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HomeNewsSimilar to Counter-Strike, Rainbow Six Siege will soon have a skin marketplace.

Similar to Counter-Strike, Rainbow Six Siege will soon have a skin marketplace.

Soon, the marketplace will launch beta, letting players trade cosmetics for R6 Credits.

Before, when comparing Rainbow Six Siege with Counter-Strike, the similarities stopped at their bomb rulesets and 5v5 team sizes. However, Ubisoft is now developing its own take on a feature that has been a trademark of Valve’s tactical first-person shooter: the skin marketplace.

Just called the “Rainbow Six Siege Marketplace,” this website will let Siege gamers trade cosmetics in-game with one other. Although Ubisoft promised that the marketplace will be available on mobile and internet platforms in a press conference, the company failed to address the question of how it will integrate with either the Siege client or the Ubisoft Connect app.

You can buy packs of R6 Credits, Siege’s premium currency, in-game for $5 to $100. You’ll need them to make any purchases on the site. Cosmetics may have a defined value, but it’s not clear if players will be able to adjust prices for goods. In theory, that implies that Ubisoft’s NFT venture, Quartz, will not be associated with the Siege marketplace. Ubi will soon launch the Siege Marketplace’s limited beta in preparation for its official debut in 2024.
At its 2013 debut, over a year after launch, CS:GO’s (now CS2’s) item market sparked enormous interest in the game. Because of this update, CS:GO surpassed all other first-person shooter esports and quickly became one of Steam’s most popular games. However, a third-party grey market sprung up around the game and validated transactions using automated Steam trading bots, which generated unwanted complications for Valve and the competitive community: gambling and match-fixing scandals.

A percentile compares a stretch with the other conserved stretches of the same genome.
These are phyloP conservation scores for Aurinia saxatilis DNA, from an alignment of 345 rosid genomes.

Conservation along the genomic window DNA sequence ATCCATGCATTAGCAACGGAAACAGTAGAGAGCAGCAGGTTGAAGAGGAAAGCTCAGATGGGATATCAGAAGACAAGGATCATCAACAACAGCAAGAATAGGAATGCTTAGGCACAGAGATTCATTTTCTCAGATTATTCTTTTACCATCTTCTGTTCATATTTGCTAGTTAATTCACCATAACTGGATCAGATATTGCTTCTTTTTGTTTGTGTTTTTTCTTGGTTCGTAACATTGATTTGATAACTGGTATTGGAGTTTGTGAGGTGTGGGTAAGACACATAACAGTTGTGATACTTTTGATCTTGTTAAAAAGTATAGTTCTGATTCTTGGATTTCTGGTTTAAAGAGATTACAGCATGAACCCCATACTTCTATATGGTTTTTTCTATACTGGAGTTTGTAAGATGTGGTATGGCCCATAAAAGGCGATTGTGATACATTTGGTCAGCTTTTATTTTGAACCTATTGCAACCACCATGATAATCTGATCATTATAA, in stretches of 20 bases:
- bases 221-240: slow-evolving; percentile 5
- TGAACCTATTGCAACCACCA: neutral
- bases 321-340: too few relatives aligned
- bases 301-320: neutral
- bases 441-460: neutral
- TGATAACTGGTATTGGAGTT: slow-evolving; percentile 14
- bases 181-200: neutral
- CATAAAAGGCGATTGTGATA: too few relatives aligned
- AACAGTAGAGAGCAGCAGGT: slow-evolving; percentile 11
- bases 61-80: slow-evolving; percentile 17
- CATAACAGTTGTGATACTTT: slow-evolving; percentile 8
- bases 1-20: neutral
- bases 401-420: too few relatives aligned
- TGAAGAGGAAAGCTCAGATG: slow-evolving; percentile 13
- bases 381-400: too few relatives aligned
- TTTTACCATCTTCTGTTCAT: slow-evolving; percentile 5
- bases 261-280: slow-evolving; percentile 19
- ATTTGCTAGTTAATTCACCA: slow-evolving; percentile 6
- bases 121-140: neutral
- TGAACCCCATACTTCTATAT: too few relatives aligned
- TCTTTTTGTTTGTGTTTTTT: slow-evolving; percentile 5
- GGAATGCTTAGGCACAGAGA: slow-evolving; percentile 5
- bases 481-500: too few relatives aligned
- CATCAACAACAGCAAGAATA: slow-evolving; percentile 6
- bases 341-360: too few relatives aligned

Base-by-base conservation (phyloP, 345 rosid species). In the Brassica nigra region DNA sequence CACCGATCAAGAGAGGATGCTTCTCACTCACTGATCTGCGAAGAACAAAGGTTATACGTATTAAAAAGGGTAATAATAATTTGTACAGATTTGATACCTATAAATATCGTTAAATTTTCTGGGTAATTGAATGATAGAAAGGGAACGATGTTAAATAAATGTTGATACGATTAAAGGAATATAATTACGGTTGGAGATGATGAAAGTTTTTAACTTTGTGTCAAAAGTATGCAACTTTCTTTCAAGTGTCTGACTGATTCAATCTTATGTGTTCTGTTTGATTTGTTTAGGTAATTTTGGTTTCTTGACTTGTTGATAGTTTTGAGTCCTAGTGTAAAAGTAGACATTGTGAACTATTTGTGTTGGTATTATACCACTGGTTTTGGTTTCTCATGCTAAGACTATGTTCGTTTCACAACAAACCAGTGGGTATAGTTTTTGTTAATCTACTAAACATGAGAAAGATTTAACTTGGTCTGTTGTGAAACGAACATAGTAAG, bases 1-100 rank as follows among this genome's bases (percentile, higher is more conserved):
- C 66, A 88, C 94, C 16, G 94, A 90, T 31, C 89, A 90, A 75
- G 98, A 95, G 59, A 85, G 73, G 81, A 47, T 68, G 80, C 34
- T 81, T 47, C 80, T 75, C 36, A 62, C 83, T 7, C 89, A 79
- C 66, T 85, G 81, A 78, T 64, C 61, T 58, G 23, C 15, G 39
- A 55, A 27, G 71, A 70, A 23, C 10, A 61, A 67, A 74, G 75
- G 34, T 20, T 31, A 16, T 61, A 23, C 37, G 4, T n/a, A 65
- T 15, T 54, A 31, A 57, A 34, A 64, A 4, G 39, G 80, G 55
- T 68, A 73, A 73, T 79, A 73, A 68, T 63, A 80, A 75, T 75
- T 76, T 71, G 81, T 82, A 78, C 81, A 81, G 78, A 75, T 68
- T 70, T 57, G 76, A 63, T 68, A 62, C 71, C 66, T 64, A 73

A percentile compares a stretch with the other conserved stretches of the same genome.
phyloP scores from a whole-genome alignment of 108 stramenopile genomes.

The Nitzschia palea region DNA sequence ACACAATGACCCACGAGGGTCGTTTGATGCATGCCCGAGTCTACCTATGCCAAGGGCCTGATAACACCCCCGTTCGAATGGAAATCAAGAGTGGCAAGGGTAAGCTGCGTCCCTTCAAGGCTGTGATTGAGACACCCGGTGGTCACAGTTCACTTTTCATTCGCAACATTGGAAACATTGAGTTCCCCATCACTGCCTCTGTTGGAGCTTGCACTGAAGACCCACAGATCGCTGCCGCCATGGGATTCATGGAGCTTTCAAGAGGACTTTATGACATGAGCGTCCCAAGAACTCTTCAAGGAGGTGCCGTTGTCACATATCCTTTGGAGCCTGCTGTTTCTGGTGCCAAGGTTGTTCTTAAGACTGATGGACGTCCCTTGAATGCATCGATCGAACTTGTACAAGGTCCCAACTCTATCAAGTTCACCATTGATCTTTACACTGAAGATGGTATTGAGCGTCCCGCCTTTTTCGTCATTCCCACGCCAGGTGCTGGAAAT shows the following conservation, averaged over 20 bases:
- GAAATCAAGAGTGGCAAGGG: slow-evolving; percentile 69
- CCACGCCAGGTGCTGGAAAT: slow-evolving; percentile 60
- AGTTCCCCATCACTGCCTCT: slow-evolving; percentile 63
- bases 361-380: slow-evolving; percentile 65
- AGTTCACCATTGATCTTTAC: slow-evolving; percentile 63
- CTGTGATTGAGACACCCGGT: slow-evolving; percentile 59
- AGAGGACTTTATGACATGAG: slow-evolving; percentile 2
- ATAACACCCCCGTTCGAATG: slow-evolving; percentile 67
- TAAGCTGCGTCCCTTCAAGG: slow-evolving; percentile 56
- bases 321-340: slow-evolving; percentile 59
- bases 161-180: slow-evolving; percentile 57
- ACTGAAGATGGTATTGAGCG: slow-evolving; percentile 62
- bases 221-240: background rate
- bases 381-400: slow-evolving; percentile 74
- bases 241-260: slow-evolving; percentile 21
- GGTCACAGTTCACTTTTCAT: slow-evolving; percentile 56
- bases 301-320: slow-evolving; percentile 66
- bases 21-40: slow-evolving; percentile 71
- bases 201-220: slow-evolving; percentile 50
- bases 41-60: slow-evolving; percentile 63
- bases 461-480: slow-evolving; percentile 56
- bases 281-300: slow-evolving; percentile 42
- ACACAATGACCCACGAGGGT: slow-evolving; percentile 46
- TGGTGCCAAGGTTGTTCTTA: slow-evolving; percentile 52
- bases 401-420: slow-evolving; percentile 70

Ubisoft has not yet commented on how it plans to handle the potential occurrence of these problems. Although R6 Credits are the only medium of exchange according to the publisher, grey markets may emerge in the event of a trading system.

Though Siege players may not be as rarity or cosmetic collecting crazed as Counter-Strike 2 players, I can already see the marketplace becoming a major attraction. For better or worse, the debut of the CS:GO market changed everything, as any CS2 player worth their salt can attest. The addition of monetary worth to digital trinkets unlocked with a $2 loot box key gave Counter-Strike a previously absent sense of development and gave players a legitimate opportunity to put their own skin in the game. While Siege does provide premium loot boxes, players may earn a plethora of cosmetics just by playing the game.

There may be a sudden appreciation in the value of the gun skins and operator outfits that millions of Siege veterans have been hoarding for the past eight years. On the other hand, if you win big on Steam, you can afford to buy the next big video game without breaking the bank. Even if you won a ton of money on the Siege marketplace, all it would do is earn you credits to spend on more skins. So, it’s easy to understand how the potential success of gray markets could matter greatly. In 2019, in response to a complex money laundering scam using CS:GO, Valve implemented new trading restrictions.


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